Report: Indian drug market to reach $20B

India's fast-growing economy, expansion in health care insurance and infrastructure, to grow national drug sales to triple by 2015.

By Aaron Smith, staff writer

NEW YORK ( -- The Indian drug market is expected to triple in size by 2015, to $20 billion in annual sales, according to a report released Wednesday by international consulting firm McKinsey & Co.

The report said India will undergo a "significant transformation" to become one of the top 10 pharmaceutical markets in the next decade.

The country's fast-growing economy, with an enviable GDP growth of 8 percent, is expected to be a key factor in driving the pharma market. The report said that 40 percent of the projected growth can be attributed to the doubling of disposable incomes and the expansion of the Indian middle class.

In addition, improvements in medical infrastructure - like rural hospitals and clinics - would contribute to 20 percent of the projected growth, while the strengthening of health insurance within the country would contribute to 15 percent of the growth, the report said.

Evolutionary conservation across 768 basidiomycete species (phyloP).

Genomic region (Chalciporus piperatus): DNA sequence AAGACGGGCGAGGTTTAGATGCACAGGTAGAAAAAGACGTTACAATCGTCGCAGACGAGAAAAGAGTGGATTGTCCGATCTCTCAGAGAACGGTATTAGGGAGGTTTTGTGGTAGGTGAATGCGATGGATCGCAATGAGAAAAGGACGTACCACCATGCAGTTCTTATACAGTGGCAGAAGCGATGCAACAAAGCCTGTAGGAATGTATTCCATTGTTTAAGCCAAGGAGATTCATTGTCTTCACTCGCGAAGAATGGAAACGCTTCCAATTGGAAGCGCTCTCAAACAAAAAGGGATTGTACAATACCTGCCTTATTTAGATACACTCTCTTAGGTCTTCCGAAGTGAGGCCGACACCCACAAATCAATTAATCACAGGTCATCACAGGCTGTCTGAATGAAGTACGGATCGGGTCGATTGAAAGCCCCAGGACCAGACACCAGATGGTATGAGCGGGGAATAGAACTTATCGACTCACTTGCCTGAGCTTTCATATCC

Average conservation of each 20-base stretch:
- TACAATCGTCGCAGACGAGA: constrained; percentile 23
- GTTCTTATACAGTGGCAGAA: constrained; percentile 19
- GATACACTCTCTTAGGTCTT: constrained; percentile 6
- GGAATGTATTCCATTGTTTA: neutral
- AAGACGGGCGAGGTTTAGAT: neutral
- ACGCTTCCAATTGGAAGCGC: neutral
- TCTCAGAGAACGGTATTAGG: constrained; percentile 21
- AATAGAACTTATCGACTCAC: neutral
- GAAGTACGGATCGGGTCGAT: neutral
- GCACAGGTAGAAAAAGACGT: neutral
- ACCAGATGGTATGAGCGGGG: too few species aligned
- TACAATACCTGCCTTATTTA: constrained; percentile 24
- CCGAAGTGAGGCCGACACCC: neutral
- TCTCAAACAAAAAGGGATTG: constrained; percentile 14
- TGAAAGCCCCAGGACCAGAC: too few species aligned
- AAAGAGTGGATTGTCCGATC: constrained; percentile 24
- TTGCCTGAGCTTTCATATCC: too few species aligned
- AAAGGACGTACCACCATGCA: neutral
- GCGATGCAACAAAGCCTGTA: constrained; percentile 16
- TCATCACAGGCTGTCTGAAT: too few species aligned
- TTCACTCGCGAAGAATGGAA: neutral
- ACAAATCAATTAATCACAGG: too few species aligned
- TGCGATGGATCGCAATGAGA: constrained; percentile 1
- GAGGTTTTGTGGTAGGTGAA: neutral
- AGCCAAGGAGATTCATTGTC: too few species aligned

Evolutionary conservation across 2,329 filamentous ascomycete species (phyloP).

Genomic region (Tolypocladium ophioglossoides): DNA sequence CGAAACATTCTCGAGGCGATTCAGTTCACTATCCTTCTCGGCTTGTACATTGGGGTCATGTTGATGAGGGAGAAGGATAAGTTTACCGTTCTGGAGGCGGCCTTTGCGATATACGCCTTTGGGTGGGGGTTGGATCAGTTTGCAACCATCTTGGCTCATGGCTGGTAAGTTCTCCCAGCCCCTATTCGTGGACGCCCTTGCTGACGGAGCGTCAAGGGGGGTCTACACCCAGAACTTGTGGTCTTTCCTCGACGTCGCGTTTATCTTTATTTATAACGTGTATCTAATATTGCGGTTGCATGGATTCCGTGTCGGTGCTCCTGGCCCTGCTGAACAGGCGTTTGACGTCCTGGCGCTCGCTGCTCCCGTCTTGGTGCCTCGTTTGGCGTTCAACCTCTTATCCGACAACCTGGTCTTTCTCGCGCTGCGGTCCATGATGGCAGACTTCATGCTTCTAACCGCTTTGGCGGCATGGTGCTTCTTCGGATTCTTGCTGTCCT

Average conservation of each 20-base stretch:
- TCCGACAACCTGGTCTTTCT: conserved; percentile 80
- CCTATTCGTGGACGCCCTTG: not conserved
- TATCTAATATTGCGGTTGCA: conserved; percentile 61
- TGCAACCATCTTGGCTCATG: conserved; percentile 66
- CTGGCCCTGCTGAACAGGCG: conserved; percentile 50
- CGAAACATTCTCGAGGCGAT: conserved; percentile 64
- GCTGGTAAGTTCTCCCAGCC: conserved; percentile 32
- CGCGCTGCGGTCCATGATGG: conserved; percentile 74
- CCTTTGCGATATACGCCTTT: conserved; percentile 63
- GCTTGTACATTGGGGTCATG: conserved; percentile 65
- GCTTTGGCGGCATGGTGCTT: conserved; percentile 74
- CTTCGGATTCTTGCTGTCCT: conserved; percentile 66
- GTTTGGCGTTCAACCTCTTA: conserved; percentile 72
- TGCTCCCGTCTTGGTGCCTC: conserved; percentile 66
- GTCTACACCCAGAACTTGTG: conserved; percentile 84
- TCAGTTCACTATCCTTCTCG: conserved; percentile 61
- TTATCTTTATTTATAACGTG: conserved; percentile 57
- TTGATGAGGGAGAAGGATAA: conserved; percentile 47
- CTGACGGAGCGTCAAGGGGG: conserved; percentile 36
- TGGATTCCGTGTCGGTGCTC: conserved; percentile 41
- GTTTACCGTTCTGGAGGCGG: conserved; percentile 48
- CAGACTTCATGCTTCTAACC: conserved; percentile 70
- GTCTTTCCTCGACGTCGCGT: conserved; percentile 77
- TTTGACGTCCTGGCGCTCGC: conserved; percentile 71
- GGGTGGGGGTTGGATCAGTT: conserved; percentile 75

India is already home to of the world's most prominent makers of generic drugs - Dr. Reddy's Laboratories (up $0.31 to $15.53, Charts) and Ranbaxy Laboratories (down $0.32 to $8.57, Charts) - which compete with U.S.-based makers of name-brand drugs like Merck & Co., Inc. (up $0.56 to $50.33, Charts, Fortune 500) and Pfizer Inc. (up $0.29 to $24.53, Charts, Fortune 500)

But to fuel more growth in the Indian pharma market, the national government should lend a helping hand, said study co-author and McKinsey director Gautam Kumra.

Kumra said the Indian government needs to create an infrastructure to expand healthcare throughout the country, to rural hospitals and clinics. He said the government should also do more to support R&D and health insurance coverage.

Kumra said that 90 percent of the Indian population is uninsured and must pay out-of-pocket for pharmaceuticals and healthcare services. Helping to accelerate the growth of private insurers in India would drive up drug sales, he said.

But Kumra added that there are formidable challenges to expanding health insurance in the country, because many Indian workers are in the hard-to-reach "unorganized sector," which includes subsistence farming and cottage industries. Top of page